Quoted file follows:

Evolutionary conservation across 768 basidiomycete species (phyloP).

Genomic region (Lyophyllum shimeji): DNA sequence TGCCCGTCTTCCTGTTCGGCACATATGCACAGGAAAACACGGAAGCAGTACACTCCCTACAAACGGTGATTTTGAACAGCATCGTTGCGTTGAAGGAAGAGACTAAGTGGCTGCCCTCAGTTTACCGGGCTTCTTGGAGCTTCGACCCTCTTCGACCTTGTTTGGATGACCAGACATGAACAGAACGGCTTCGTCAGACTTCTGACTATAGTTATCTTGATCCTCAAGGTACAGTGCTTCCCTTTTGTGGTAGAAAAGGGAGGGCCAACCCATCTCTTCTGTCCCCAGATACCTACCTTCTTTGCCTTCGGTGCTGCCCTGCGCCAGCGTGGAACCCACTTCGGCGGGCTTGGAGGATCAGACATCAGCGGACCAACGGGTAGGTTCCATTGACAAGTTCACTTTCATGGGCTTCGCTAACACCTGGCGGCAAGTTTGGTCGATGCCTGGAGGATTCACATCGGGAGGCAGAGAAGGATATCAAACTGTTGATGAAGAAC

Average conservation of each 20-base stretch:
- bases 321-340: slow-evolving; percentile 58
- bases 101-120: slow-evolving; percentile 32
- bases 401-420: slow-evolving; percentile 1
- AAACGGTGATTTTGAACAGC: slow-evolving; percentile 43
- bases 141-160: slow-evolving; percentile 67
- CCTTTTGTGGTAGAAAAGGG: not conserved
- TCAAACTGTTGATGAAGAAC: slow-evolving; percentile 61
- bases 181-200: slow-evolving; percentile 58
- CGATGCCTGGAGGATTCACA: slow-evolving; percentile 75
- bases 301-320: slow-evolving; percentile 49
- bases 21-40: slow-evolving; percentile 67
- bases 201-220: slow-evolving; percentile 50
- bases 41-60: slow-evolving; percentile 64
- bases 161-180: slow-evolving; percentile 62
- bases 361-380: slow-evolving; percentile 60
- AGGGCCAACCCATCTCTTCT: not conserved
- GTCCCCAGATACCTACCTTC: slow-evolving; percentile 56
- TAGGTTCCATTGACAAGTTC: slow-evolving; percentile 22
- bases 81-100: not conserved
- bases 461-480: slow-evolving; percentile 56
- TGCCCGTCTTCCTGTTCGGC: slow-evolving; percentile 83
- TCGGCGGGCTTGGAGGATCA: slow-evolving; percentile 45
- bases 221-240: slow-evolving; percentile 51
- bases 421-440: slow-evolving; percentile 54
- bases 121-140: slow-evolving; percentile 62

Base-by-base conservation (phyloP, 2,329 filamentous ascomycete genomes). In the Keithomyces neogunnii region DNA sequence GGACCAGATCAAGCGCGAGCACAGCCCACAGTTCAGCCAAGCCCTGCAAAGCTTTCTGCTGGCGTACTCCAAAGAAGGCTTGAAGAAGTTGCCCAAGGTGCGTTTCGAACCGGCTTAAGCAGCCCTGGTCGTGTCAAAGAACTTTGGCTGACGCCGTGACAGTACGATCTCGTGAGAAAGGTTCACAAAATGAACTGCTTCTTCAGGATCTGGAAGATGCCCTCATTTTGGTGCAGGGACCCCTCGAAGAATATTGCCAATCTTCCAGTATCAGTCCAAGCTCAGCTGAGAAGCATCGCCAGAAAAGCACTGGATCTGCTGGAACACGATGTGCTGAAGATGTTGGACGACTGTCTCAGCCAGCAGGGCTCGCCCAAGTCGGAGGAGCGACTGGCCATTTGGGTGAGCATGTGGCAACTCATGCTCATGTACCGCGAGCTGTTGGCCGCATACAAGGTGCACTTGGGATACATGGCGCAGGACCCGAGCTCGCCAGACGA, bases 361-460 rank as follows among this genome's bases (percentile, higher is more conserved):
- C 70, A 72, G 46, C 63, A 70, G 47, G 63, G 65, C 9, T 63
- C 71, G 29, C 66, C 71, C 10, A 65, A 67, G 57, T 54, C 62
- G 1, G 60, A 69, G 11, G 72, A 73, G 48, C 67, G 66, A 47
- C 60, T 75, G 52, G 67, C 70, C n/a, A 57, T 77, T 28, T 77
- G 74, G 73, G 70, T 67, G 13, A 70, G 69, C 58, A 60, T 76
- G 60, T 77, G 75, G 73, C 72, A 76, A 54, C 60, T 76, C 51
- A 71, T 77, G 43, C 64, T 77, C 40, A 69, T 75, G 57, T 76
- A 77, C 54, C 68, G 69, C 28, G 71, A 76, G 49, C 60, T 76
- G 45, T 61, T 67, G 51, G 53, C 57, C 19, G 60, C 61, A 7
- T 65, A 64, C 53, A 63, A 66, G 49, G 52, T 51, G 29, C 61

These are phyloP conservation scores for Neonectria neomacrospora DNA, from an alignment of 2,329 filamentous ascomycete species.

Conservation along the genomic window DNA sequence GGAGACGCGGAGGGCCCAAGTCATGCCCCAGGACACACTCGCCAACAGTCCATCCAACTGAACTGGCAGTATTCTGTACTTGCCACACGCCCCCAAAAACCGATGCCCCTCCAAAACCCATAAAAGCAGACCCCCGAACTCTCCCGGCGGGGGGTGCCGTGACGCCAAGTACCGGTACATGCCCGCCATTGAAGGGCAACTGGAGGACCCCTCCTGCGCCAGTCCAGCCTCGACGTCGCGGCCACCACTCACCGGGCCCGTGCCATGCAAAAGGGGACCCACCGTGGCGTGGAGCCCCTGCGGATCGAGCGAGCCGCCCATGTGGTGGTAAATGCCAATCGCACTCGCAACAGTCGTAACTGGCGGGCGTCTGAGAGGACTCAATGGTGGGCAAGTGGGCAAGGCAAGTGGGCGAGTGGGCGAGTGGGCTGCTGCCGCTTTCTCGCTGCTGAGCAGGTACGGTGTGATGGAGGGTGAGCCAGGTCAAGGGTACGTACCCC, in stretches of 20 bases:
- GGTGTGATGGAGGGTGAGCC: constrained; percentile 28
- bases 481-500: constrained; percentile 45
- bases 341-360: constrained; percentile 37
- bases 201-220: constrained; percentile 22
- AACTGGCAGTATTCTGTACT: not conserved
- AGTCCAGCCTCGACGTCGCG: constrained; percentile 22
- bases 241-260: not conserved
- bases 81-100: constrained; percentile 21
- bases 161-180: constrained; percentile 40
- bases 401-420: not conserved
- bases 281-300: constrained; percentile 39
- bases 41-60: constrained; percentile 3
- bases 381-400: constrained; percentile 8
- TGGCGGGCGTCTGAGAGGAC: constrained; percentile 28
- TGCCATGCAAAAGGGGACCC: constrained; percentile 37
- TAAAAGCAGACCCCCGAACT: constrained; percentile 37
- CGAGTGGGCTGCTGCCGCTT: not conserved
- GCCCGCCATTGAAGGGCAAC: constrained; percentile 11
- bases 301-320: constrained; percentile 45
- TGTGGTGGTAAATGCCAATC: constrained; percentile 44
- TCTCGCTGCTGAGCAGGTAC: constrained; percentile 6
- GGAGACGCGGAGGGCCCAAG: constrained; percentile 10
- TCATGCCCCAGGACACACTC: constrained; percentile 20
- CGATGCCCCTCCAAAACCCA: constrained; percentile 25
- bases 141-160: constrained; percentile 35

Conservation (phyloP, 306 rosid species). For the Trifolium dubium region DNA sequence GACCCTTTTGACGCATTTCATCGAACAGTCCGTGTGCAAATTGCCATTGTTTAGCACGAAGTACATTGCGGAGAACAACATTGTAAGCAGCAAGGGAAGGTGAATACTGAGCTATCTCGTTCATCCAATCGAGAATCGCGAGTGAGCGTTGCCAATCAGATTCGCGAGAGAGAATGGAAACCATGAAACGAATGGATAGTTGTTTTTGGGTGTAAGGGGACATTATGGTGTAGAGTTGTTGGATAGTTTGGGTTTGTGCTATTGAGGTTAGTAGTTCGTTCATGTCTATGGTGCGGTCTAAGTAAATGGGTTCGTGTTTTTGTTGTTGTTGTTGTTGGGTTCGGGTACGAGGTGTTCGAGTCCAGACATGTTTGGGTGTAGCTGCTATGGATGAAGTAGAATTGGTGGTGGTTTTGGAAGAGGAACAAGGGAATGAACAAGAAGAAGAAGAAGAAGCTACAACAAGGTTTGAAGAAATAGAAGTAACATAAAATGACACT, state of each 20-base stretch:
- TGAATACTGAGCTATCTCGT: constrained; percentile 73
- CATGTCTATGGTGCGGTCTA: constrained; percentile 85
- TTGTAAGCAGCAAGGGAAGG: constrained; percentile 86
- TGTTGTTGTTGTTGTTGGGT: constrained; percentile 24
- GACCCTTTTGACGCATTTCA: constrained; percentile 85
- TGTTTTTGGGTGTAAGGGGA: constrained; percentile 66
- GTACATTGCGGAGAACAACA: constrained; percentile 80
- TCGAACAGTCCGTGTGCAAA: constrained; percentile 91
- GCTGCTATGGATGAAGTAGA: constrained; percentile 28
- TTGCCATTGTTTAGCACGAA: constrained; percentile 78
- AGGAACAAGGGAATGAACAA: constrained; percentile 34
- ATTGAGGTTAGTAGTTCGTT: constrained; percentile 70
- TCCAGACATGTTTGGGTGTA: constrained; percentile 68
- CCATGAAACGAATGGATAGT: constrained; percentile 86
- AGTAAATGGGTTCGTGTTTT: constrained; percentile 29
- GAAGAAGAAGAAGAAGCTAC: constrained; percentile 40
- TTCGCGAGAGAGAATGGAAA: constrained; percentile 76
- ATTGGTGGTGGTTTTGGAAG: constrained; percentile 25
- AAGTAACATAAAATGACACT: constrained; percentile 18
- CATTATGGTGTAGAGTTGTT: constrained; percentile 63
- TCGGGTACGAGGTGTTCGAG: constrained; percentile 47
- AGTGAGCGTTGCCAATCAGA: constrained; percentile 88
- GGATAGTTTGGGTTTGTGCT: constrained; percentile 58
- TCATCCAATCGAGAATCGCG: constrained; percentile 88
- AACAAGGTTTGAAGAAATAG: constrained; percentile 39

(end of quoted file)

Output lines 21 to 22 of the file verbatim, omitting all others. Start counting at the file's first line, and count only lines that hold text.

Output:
- TAGGTTCCATTGACAAGTTC: slow-evolving; percentile 22
- bases 81-100: not conserved